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David Brown

9 Ways to Unload Dead Inventory

When old inventory clogs the cash-flow arteries of your store, here’s how to clean it out.

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LAST MONTH, WE talked about the process of controlling what you buy and what you consume with your inventory. Much like dieting — where your buying and consumption dictate how many pounds you put on — the process of clearing extra inventory is much like shedding that extra weight that works its way onto your hips and stomach. You have to hit the exercise gear when the weight goes up, and the same is true with your surplus inventory. If you don’t move it on, that inventory will sit around your business waistline, clogging up your cash-flow arteries and damaging the health of your business.

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Here are some of our best suggestions for shedding those surplus items that are no longer helping your business health:

1. Run a sale. The obvious answer is to have a major clearance, but care needs to be shown here. Some businesses live constantly in sale mode to the extent that it harms the ability to generate sales at any other time. Use this sparingly and be creative in how you promote it.

2. Have a clearance area. Less harmful than a full-on sale to your bottom line, this can allow you to drip out items that are not going anywhere at full price.

3. Talk to your vendors. In some circumstances, vendors will be happy to exchange items that are not moving for you. This, however, will depend on the item and their ability to sell it elsewhere. Don’t expect this as a right. This needs to be done in a way that is a win/win for both parties involved.

4. Talk to your fellow retailers. As the old saying goes, “One man’s trash is another man’s treasure.” Product that may not sell in your store can be fast-selling items for other retailers.

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5. Try online. Giving your product a different exposure via your web store may help it move.

6. Reposition the product. It may be good product that’s in a bad location. Have you rearranged your store displays so the product is in a more prominent place? It may be in a spot that customers don’t access easily.

7. Melt it down, make it back up and move it on.

8. Bundle it up. Often, those slow-moving items will benefit by being combined with other pieces. Maybe slow items could be put together as a special, or you could combine a slow item as a deal to go with a full-priced fast seller.

9. Use as a contest giveaway. Of course, if it’s particularly bad, it won’t encourage contest entries!

Managing dead inventory is a fact of business. You can never eliminate it completely, but regular “inventory exercise” is needed to make sure the fat in the system isn’t causing trouble to your business health.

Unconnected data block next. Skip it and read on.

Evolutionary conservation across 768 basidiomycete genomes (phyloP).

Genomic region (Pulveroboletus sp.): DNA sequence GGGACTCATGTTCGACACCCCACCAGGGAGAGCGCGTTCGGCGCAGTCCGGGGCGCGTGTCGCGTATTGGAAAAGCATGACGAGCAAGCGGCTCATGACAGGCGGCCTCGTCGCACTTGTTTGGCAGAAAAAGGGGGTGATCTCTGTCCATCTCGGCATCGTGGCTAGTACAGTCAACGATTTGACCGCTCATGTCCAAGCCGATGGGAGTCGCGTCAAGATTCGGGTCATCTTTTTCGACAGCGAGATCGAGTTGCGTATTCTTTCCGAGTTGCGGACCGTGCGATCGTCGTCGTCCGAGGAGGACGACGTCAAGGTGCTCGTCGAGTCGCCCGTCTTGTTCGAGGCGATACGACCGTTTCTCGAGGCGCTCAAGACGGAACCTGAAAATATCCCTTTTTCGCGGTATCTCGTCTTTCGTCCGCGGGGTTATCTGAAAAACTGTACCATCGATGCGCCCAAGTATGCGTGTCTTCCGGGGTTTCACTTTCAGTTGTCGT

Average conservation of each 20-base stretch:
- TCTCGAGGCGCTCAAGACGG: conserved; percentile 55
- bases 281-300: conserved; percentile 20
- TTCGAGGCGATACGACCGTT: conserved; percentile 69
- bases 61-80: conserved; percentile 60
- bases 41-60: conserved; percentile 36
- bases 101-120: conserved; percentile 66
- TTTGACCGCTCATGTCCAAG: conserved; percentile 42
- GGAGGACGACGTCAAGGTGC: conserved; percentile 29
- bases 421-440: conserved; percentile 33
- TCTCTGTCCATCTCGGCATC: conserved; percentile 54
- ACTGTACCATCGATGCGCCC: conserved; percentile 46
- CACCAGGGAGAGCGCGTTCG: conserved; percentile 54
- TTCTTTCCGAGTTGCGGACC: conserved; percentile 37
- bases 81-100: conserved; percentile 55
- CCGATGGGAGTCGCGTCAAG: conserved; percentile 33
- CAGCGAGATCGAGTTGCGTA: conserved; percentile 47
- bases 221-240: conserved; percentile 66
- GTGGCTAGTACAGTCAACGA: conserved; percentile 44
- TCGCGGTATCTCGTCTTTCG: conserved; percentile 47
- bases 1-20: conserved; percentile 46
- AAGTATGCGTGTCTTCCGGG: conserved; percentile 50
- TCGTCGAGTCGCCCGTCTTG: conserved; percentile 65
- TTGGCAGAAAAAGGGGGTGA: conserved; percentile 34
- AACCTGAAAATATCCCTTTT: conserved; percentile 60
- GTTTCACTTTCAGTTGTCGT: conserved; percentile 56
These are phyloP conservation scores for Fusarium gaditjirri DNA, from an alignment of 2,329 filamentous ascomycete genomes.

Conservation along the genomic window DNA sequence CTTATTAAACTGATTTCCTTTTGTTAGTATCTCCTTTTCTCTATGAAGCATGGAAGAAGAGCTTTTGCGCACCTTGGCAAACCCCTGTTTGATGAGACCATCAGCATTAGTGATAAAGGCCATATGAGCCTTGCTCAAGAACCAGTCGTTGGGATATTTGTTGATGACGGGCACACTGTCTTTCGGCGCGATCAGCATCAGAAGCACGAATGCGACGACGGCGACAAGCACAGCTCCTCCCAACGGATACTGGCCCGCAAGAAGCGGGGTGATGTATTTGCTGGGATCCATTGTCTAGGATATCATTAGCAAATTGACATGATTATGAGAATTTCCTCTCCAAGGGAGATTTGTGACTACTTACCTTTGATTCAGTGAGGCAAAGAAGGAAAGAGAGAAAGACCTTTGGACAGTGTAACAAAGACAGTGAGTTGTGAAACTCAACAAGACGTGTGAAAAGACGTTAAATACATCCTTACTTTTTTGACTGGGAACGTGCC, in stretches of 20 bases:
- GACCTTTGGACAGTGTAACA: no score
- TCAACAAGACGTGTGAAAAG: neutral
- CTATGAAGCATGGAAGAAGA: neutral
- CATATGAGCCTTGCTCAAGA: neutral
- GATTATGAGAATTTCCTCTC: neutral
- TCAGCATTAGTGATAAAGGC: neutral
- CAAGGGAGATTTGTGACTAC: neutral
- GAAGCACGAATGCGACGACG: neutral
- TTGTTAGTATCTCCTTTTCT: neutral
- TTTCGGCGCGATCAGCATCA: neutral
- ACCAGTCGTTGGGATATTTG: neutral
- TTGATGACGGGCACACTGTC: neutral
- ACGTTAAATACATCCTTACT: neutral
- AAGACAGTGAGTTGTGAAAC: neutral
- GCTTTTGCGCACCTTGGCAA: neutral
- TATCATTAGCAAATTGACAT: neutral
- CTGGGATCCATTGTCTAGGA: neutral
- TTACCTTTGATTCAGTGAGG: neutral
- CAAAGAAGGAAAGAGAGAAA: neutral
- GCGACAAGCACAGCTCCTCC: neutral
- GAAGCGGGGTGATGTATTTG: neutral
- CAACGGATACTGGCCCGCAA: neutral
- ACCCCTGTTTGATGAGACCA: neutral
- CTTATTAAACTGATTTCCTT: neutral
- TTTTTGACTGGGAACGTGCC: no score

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David Brown is the President of The Edge Retail Academy (sister company of The Edge), who provide expert consulting services to help with all facets of your business including inventory management, staffing, sales techniques, financial growth and retirement planning...All custom-tailored to your store’s needs. By utilizing the power of The Edge, we analyze major Key Performance Indicators that point to your store’s current challenges and future opportunities. Edge Pulse is the ideal add-on to the Edge, to better understand critical sales and inventory data to improve business profitability. It benchmarks your store against 1100+ other Edge Users and ensures you stay on top of market trends. 877-569-8657, Ext. 001 or [email protected] or www.EdgeRetailAcademy.com

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For nearly three decades, Suzanne and Tom Arnold ran a successful business at Facets Fine Jewelry in Arlington, Va. But the time came when the Arnolds wanted to do some of the things you put off while you’ve got a business to run. “We decided it was time to retire,” says Suzanne, who claims the couple knew how to open a store, how to run a store but “didn’t know how to close a store.” So, they hired Wilkerson to do it for them. When she called, Suzanne says Wilkerson offered every option for the sale she could have hoped for. Better still, “the sale exceeded our financial goals like crazy,” she says. And customers came, not only to take advantage of the going-out-of-business buys and mark-downs, but to wish a bon voyage to the beloved proprietors of a neighborhood institution. “People were celebrating our retirement, and that was so special,” says says.

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